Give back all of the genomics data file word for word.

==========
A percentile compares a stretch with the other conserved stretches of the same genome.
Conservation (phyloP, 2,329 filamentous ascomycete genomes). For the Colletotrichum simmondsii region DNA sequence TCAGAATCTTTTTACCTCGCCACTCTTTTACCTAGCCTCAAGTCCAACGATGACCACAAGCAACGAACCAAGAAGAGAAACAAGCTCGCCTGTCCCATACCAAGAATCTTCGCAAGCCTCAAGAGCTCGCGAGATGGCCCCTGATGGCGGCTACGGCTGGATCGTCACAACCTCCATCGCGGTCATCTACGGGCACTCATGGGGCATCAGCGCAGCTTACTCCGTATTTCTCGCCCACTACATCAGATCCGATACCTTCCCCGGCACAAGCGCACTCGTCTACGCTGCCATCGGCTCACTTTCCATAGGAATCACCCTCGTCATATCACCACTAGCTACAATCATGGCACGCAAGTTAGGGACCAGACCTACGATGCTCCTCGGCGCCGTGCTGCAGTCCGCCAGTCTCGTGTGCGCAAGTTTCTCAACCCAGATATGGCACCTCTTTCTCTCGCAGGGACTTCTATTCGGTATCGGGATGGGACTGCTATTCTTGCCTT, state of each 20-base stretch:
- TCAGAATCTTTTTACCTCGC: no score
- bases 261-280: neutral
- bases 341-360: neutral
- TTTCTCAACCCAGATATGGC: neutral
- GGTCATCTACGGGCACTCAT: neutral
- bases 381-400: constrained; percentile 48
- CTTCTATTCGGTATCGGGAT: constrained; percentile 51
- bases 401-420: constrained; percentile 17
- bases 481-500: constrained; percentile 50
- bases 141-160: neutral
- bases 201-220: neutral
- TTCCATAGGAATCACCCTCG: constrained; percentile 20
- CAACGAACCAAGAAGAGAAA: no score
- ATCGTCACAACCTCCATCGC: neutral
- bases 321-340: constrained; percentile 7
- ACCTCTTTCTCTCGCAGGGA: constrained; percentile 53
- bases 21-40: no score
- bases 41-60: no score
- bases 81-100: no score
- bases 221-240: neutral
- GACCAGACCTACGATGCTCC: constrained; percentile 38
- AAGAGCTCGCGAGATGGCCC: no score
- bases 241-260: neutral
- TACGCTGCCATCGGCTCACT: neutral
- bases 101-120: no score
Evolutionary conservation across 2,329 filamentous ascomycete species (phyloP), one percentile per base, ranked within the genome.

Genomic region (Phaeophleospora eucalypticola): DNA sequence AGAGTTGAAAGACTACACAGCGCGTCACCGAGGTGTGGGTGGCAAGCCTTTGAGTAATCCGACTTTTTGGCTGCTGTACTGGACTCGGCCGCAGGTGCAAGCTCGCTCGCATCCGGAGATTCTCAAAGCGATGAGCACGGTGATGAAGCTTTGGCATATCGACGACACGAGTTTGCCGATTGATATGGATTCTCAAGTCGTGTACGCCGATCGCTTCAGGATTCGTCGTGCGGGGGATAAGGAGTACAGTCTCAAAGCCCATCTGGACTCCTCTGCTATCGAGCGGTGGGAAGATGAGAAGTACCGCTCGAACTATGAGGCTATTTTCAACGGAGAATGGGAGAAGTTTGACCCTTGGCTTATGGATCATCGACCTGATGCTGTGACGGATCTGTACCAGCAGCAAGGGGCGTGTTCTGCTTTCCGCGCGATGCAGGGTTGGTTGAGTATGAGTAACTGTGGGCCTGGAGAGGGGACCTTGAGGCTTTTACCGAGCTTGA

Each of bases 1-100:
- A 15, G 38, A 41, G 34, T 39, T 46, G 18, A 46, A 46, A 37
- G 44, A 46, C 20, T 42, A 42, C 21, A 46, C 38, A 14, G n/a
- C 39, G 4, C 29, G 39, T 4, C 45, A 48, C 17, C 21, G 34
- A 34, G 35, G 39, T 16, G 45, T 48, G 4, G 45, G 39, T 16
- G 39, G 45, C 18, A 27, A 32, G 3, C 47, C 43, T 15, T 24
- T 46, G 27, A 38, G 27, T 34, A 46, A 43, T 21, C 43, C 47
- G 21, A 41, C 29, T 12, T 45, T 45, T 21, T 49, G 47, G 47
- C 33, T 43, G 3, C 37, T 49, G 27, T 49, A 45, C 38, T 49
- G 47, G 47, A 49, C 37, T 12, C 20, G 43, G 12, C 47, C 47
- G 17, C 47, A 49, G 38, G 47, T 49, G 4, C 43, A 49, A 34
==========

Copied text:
A percentile compares a stretch with the other conserved stretches of the same genome.
Conservation (phyloP, 2,329 filamentous ascomycete genomes). For the Colletotrichum simmondsii region DNA sequence TCAGAATCTTTTTACCTCGCCACTCTTTTACCTAGCCTCAAGTCCAACGATGACCACAAGCAACGAACCAAGAAGAGAAACAAGCTCGCCTGTCCCATACCAAGAATCTTCGCAAGCCTCAAGAGCTCGCGAGATGGCCCCTGATGGCGGCTACGGCTGGATCGTCACAACCTCCATCGCGGTCATCTACGGGCACTCATGGGGCATCAGCGCAGCTTACTCCGTATTTCTCGCCCACTACATCAGATCCGATACCTTCCCCGGCACAAGCGCACTCGTCTACGCTGCCATCGGCTCACTTTCCATAGGAATCACCCTCGTCATATCACCACTAGCTACAATCATGGCACGCAAGTTAGGGACCAGACCTACGATGCTCCTCGGCGCCGTGCTGCAGTCCGCCAGTCTCGTGTGCGCAAGTTTCTCAACCCAGATATGGCACCTCTTTCTCTCGCAGGGACTTCTATTCGGTATCGGGATGGGACTGCTATTCTTGCCTT, state of each 20-base stretch:
- TCAGAATCTTTTTACCTCGC: no score
- bases 261-280: neutral
- bases 341-360: neutral
- TTTCTCAACCCAGATATGGC: neutral
- GGTCATCTACGGGCACTCAT: neutral
- bases 381-400: constrained; percentile 48
- CTTCTATTCGGTATCGGGAT: constrained; percentile 51
- bases 401-420: constrained; percentile 17
- bases 481-500: constrained; percentile 50
- bases 141-160: neutral
- bases 201-220: neutral
- TTCCATAGGAATCACCCTCG: constrained; percentile 20
- CAACGAACCAAGAAGAGAAA: no score
- ATCGTCACAACCTCCATCGC: neutral
- bases 321-340: constrained; percentile 7
- ACCTCTTTCTCTCGCAGGGA: constrained; percentile 53
- bases 21-40: no score
- bases 41-60: no score
- bases 81-100: no score
- bases 221-240: neutral
- GACCAGACCTACGATGCTCC: constrained; percentile 38
- AAGAGCTCGCGAGATGGCCC: no score
- bases 241-260: neutral
- TACGCTGCCATCGGCTCACT: neutral
- bases 101-120: no score
Evolutionary conservation across 2,329 filamentous ascomycete species (phyloP), one percentile per base, ranked within the genome.

Genomic region (Phaeophleospora eucalypticola): DNA sequence AGAGTTGAAAGACTACACAGCGCGTCACCGAGGTGTGGGTGGCAAGCCTTTGAGTAATCCGACTTTTTGGCTGCTGTACTGGACTCGGCCGCAGGTGCAAGCTCGCTCGCATCCGGAGATTCTCAAAGCGATGAGCACGGTGATGAAGCTTTGGCATATCGACGACACGAGTTTGCCGATTGATATGGATTCTCAAGTCGTGTACGCCGATCGCTTCAGGATTCGTCGTGCGGGGGATAAGGAGTACAGTCTCAAAGCCCATCTGGACTCCTCTGCTATCGAGCGGTGGGAAGATGAGAAGTACCGCTCGAACTATGAGGCTATTTTCAACGGAGAATGGGAGAAGTTTGACCCTTGGCTTATGGATCATCGACCTGATGCTGTGACGGATCTGTACCAGCAGCAAGGGGCGTGTTCTGCTTTCCGCGCGATGCAGGGTTGGTTGAGTATGAGTAACTGTGGGCCTGGAGAGGGGACCTTGAGGCTTTTACCGAGCTTGA

Each of bases 1-100:
- A 15, G 38, A 41, G 34, T 39, T 46, G 18, A 46, A 46, A 37
- G 44, A 46, C 20, T 42, A 42, C 21, A 46, C 38, A 14, G n/a
- C 39, G 4, C 29, G 39, T 4, C 45, A 48, C 17, C 21, G 34
- A 34, G 35, G 39, T 16, G 45, T 48, G 4, G 45, G 39, T 16
- G 39, G 45, C 18, A 27, A 32, G 3, C 47, C 43, T 15, T 24
- T 46, G 27, A 38, G 27, T 34, A 46, A 43, T 21, C 43, C 47
- G 21, A 41, C 29, T 12, T 45, T 45, T 21, T 49, G 47, G 47
- C 33, T 43, G 3, C 37, T 49, G 27, T 49, A 45, C 38, T 49
- G 47, G 47, A 49, C 37, T 12, C 20, G 43, G 12, C 47, C 47
- G 17, C 47, A 49, G 38, G 47, T 49, G 4, C 43, A 49, A 34